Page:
Let the peanuts cool, then grab a handful of peanuts and rub them between your palms over a salad spinner. Let any loose skins fall into the spinner with the nuts. Don’t worry if you miss some of the peanuts; you can rub them again later or just leave the skins on. You don’t even have to remove the skins if you don’t want to; they’ll add another flavor.
I learned this trick from Alton Brown. He’s my hero… or he would be if I cooked regularly. I like to watch him on TV, does that count?
Give the peanuts a whirl in the salad spinner to pull the loose skins away. I usually empty the bowl a couple of times so there’s not a big build-up of skins in there. Now’s the time to loosen any peanut skins that you missed the first time around.
Z-Man was fascinated with the peanut skins. “They look like Fall!” he said. He was also very concerned about what we would do with the skins. I guess he took our recycling and talk about not wasting things to heart. He thought up different ways to use the skins for the longest time. “We could glue them on trees for Fall leaves.” he suggested. “We could put them in the macaroni and cheese table.” He means the sensory table which currently is filled with dry macaroni – no cheese. “We could throw them in the air and catch them.” There were a ton more ideas I don’t remember. I’m probably a bad mom for forgetting.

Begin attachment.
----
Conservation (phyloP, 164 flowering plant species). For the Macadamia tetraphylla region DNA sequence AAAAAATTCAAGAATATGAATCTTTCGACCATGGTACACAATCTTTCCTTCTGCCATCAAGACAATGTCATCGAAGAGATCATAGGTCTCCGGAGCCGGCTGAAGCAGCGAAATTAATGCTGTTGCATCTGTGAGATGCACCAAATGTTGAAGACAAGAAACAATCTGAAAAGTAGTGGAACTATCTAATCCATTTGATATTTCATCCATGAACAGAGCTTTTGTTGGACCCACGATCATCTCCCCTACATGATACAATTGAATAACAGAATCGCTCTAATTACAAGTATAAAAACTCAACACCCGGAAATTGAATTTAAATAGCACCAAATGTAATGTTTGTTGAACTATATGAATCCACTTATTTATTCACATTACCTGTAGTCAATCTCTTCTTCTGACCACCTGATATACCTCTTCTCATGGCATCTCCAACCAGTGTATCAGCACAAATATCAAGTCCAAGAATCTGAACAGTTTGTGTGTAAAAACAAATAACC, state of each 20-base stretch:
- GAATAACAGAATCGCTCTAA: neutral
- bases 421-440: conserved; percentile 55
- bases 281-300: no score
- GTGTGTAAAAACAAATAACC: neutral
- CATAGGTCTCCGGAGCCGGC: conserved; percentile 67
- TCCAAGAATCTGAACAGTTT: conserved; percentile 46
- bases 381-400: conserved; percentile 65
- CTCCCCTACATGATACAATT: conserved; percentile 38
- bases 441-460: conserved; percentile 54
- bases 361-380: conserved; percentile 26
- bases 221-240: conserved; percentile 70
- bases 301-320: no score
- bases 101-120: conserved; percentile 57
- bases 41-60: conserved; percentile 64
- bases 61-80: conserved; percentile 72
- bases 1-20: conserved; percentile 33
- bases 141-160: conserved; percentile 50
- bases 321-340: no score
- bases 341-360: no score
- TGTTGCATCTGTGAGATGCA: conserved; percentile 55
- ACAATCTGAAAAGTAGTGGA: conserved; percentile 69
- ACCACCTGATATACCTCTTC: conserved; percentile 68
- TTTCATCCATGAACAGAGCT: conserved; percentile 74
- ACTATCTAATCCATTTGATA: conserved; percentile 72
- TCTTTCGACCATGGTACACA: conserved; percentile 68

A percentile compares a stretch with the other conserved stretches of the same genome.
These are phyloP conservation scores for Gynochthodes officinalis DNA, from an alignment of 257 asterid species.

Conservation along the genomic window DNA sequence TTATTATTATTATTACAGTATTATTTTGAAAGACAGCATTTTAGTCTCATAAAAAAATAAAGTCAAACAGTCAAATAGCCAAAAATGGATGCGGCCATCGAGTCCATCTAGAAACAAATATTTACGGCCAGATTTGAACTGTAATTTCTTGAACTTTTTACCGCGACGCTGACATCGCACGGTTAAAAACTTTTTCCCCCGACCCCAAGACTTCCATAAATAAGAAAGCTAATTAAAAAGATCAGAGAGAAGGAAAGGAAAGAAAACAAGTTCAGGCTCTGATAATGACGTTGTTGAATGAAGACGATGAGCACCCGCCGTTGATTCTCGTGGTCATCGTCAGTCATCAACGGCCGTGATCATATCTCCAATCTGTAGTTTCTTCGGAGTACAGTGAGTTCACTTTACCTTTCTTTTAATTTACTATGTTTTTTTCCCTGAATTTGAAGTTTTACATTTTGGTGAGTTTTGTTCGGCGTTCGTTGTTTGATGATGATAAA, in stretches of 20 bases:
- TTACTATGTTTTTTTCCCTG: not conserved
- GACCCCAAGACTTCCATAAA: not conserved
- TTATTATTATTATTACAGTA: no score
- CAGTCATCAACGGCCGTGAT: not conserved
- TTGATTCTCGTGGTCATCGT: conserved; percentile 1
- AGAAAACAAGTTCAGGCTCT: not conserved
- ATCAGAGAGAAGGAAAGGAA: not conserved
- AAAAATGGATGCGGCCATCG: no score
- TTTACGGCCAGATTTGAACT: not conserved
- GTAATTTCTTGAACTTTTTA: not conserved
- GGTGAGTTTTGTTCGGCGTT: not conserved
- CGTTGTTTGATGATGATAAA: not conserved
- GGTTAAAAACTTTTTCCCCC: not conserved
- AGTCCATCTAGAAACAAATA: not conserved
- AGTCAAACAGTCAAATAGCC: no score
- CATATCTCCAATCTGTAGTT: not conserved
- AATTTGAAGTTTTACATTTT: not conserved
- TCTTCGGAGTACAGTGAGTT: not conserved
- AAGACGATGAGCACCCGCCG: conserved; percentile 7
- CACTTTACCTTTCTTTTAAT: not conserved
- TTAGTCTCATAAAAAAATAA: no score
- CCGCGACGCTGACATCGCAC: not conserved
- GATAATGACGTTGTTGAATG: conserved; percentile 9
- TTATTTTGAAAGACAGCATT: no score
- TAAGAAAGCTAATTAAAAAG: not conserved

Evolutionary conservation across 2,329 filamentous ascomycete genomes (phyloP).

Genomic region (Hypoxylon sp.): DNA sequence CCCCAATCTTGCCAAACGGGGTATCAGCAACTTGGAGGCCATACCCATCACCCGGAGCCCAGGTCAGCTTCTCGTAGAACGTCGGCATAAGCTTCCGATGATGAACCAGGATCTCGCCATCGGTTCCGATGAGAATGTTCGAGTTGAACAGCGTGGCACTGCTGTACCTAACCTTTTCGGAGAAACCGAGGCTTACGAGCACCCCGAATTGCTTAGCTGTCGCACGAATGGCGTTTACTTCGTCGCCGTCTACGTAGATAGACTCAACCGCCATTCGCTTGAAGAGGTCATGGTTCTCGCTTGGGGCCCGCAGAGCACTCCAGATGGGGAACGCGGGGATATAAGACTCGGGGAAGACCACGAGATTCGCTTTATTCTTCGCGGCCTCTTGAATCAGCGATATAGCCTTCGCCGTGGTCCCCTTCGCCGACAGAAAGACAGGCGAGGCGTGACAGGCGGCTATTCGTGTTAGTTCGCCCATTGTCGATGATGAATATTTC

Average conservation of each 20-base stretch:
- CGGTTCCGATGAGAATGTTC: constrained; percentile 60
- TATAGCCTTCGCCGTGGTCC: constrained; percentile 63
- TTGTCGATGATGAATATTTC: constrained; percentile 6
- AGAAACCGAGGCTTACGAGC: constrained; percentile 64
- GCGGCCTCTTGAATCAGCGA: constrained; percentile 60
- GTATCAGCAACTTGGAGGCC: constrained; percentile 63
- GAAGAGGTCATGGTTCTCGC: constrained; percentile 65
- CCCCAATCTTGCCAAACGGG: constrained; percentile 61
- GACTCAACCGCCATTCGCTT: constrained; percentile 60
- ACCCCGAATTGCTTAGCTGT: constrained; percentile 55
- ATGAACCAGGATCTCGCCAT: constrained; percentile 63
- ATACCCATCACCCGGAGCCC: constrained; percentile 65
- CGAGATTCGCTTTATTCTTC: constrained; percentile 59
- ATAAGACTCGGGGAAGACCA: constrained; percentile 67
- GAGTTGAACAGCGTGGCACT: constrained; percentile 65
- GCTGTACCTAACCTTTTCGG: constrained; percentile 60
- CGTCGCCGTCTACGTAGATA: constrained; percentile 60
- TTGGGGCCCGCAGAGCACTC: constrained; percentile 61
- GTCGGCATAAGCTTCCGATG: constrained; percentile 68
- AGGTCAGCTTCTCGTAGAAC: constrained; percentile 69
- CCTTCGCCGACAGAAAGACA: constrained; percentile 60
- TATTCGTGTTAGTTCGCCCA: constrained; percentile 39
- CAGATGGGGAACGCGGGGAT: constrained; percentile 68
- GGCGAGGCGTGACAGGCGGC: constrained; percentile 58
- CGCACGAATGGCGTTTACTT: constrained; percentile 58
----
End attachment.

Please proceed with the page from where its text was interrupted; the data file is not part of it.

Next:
What actually happened is that I distracted him and threw them in the sink when he wasn’t looking. I’m definitely a bad mom.
When your peanuts are all de-skinned make sure the blade is in the food processor – it doesn’t work otherwise – and put the peanuts in. Add the honey and salt.
You can adjust the amount of honey and salt to suit your taste. Teacher likes his with without honey, I like mine really sweet so I make my peanut butter with honey-roasted peanuts.
Put on the lid and process for about a minute, then scrape down the sides.
Be careful not to nick your finger or spatula with the blades; my spatulas all carry the scars of careless scraping. I’m slightly more careful with my fingers.